I know of only a small handful of people who are so innately independent-minded, so stubbornly (in a good way) committed to the clarity of vision for their work that no institution can contain them.
One of those people is my father, now a retired home builder who left the world of working for cookie-cutter contracting companies by striking out with a partner when my siblings and I were small children. I can remember Sunday drives in our suburban community where Dad would bemoan the “ugly” houses he spotted (and there were many), suggesting a litany of improvements along the way.
Ultimately my father went totally on his own, with only the help of a part-time bookkeeper and referrals from satisfied customers to make a good living designing and building quality, custom-made homes that lived up to his high ideals.
Perhaps the only other individual who comes close to this kind of independence in my experience is fellow basketball writer Kyle Whelliston, a former colleague at Basketball Times. He made a name for himself by creating The Mid-Majority blog long before American sports fans fell in love with George Mason, Butler and VCU at Final Four time.
Whelliston parlayed that early success into a freelancing stint at ESPN.com, where he unfortunately couldn’t ride out the recession, and then his fortunes took an even more difficult turn. At the time, I was newly out of work after taking a newspaper buyout and contributed to one of his sites, Basketball State, that’s a college hoops numbers geek’s delight. I appreciated the chance he gave me to take a different stab at freelancing after many years of cranking out institutional journalism. It wasn’t particularly strong work on my part — it was rather mediocre, actually — but I reflect on them now as baby steps toward a bolder, more creative pursuit of work I’ve always had in mind.
What I didn’t realize until I read Whelliston’s self-published book “Sports Bubble Blues” was how fiercely devoted he was to his unique perspective on college basketball, and much more than that. The book is a collection of posts from The Mid-Majority for the 2008-09 season, just as I first came into contact with him. In “Sportsguy,” he takes aim at the empire Bill Simmons has created at ESPN (and which now includes NBA studio analysis):
Being the Sports Guy means constructing theories and definitions for others to view the world through, submitted for acceptance or rejection. It means writing things to elicit reaction, not broaden understanding. It means telling people what they already think they know.
. . . . . .
“Sports Guy” is a prison, as much of a ironclad cubbyhole as “Utility Infielder,” “Middle Linebacker” or “Small Forward.” While a master at any of these positions can find fame and success and great riches, I prefer a different road. I choose independence, anonymity and relative poverty. I choose freedom.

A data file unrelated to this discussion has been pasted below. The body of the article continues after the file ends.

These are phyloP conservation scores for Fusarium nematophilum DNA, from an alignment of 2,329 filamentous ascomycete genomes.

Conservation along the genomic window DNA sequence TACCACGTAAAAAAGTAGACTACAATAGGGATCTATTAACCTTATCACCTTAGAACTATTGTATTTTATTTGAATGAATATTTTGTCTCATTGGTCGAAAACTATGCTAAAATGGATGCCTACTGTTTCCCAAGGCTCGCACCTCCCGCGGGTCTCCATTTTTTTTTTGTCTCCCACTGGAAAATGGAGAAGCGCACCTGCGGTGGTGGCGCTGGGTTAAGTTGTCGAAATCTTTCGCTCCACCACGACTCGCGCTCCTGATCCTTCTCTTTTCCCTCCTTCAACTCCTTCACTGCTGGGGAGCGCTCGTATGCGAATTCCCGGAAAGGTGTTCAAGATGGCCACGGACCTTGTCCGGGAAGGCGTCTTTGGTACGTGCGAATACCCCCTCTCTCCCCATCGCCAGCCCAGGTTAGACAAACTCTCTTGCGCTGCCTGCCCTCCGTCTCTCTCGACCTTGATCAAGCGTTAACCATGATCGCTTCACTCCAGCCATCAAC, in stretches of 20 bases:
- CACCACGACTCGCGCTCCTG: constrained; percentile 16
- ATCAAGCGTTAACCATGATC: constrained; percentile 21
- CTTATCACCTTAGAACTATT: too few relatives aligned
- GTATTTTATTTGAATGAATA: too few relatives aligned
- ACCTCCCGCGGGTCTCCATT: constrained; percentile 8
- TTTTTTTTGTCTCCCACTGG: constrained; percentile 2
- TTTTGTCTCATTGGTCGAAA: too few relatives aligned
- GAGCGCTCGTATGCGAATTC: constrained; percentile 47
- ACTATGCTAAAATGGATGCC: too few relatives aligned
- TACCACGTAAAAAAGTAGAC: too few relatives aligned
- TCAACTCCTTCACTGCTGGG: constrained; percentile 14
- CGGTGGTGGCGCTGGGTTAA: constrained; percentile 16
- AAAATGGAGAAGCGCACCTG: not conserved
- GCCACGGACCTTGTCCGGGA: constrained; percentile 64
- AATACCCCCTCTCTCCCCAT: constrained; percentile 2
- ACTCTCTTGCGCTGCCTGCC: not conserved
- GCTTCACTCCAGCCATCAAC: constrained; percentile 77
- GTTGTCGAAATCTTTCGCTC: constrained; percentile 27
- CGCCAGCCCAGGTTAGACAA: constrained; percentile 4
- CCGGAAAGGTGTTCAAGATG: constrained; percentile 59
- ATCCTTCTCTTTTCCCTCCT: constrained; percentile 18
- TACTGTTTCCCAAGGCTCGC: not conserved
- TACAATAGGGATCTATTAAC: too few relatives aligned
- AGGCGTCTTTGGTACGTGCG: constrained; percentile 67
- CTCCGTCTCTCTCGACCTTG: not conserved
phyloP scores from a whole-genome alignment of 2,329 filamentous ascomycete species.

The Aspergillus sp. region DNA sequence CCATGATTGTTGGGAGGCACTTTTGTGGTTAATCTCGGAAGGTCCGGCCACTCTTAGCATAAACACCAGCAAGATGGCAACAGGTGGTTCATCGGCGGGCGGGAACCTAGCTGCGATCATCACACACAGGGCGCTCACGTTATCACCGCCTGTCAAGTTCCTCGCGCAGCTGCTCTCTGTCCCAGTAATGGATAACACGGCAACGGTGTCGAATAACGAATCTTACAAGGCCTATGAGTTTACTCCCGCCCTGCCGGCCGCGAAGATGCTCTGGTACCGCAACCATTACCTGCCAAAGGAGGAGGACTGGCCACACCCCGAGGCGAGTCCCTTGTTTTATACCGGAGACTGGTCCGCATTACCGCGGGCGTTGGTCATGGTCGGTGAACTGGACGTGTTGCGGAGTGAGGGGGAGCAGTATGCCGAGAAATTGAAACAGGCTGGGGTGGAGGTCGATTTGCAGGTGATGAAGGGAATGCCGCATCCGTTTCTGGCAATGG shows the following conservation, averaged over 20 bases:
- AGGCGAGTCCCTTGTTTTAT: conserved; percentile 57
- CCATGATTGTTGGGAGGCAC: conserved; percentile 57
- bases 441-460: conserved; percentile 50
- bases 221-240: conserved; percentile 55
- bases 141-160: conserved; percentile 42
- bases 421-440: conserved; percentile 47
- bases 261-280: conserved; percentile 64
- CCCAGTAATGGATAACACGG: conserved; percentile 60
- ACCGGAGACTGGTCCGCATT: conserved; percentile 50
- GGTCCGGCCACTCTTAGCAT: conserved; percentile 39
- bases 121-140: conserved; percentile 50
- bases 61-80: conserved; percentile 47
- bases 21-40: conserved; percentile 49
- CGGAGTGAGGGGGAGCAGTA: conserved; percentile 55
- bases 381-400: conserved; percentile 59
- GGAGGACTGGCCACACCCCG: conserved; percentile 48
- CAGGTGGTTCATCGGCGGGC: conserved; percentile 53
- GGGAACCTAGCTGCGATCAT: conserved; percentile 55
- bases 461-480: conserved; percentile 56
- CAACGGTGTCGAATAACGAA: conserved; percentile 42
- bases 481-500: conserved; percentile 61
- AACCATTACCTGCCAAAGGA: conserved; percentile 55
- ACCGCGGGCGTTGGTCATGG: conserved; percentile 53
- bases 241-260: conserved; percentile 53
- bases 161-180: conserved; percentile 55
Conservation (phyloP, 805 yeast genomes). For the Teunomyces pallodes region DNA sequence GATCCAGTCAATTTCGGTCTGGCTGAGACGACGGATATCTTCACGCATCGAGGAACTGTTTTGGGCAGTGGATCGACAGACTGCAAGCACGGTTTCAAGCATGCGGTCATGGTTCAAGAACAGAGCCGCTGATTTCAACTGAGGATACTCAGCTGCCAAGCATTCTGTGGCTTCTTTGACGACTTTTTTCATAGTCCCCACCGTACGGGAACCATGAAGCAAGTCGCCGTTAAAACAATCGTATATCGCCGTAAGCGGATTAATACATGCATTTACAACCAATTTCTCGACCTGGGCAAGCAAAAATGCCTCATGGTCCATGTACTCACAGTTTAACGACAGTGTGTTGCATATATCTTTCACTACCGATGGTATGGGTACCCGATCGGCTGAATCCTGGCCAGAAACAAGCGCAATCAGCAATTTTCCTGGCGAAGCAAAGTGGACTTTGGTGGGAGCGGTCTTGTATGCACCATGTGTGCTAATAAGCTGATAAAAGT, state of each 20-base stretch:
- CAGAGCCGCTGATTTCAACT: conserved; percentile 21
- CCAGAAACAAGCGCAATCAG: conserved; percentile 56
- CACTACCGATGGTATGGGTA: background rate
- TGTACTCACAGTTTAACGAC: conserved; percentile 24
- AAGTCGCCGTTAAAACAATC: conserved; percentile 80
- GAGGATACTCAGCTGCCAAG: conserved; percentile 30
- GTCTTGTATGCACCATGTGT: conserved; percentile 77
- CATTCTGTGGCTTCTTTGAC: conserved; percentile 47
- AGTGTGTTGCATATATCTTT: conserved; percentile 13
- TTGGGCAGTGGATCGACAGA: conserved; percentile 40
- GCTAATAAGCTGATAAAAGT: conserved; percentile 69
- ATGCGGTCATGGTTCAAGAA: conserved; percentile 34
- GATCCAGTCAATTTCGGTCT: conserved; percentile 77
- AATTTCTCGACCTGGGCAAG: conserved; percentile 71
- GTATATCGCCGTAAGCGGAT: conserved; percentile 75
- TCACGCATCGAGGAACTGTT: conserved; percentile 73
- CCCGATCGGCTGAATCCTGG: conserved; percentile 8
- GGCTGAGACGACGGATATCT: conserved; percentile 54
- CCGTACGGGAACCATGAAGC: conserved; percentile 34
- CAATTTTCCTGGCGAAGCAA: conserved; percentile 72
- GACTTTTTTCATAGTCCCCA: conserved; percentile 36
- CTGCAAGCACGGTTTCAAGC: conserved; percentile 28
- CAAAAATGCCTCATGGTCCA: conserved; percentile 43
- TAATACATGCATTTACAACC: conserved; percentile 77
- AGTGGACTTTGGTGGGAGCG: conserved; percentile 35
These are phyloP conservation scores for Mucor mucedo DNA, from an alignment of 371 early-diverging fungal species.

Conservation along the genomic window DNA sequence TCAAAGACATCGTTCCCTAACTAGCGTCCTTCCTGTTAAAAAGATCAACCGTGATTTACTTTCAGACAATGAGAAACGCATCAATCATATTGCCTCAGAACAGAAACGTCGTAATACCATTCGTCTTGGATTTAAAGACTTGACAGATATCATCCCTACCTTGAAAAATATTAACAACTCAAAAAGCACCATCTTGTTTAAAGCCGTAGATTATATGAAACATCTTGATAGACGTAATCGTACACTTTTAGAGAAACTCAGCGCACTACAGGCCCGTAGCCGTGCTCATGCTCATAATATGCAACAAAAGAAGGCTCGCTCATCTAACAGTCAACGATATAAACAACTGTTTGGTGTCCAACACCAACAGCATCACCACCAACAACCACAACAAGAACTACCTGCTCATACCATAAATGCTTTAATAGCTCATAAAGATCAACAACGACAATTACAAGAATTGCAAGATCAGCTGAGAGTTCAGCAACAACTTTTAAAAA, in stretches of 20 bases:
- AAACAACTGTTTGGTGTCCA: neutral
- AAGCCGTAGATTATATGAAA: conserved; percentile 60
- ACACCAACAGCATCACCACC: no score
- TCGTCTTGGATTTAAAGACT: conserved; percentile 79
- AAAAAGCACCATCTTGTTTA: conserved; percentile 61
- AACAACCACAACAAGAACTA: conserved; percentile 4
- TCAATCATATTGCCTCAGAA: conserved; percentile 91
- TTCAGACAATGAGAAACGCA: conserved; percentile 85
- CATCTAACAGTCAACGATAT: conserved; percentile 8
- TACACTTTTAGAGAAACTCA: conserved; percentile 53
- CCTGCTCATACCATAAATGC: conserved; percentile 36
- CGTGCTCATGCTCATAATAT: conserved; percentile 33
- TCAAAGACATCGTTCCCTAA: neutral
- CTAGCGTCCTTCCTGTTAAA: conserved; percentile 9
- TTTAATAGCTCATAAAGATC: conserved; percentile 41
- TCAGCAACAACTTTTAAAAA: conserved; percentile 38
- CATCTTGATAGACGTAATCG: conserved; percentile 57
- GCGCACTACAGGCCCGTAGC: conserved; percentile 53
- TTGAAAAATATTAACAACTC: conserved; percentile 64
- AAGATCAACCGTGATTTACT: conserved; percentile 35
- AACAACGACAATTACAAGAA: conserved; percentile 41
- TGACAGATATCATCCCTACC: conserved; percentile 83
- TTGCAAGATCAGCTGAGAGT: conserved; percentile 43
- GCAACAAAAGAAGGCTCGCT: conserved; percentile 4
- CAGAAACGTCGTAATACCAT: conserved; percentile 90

While this may sound harsh and unsparing, it’s not the Simmons-bashing that’s prevalent on, say, Deadspin. This is a critique of the substance of one of sports media’s first digital-age superstars, who took on established sportswriters (sometimes brutally) to forge his own path to prominence.
Now Simmons has become one of those figures at the top, getting his corporate employer to subsidize the Grantland site and the lauded (and deservedly so) “30 for 30” sports documentary series. In the namesake post of his book, published in early 2009 as he was appealing to readers for donations, Whelliston wrote a paragraph that resonates for me as strongly now as it did at the time:
I’ve been living off the Sports Bubble for so long that I’ve lost touch with the actual value of what I do, and I have no tangible idea if this operation would survive with a lessened subsidy. Nobody asked me to start covering mid-majors this way, nobody demanded it at any point, and the market didn’t require a smartass traveling reporter who talks as much about losing as winning, who posts more about philosophy than basketball. It seemed like the right way to do it, so that’s the way I do it.
Even before prominent blogger Andrew Sullivan’s recent declaration of independence, I’ve been thinking about this constantly. Whelliston is off the road these days, with The Mid-Majority the work of readers across the country offering up their game reports. Grantland has prompted a number of stylistic competitors, most of them also corporate-owned. While there is good work being done in all of these places, my concerns about the viability of go-it-alone sites are growing, frankly.
It is the dearth of those singular voices, unafraid to run away from the herd and create something bracingly honest and not just for the sake of effect, that’s been noticeable. Where is the Andrew Sullivan of sports? Or Nate Silver, who in a recent interview underscored that not just his approach but his personality is “to really enjoy the work you are doing and not cheapen yourself.”
I hope I’m fretting far too much about this, and that it will not obstruct my aims of taking this blog in a more dynamic direction. There’s plenty of inspired work and good examples to draw from, but at times they seem like they’re a little to hard to find.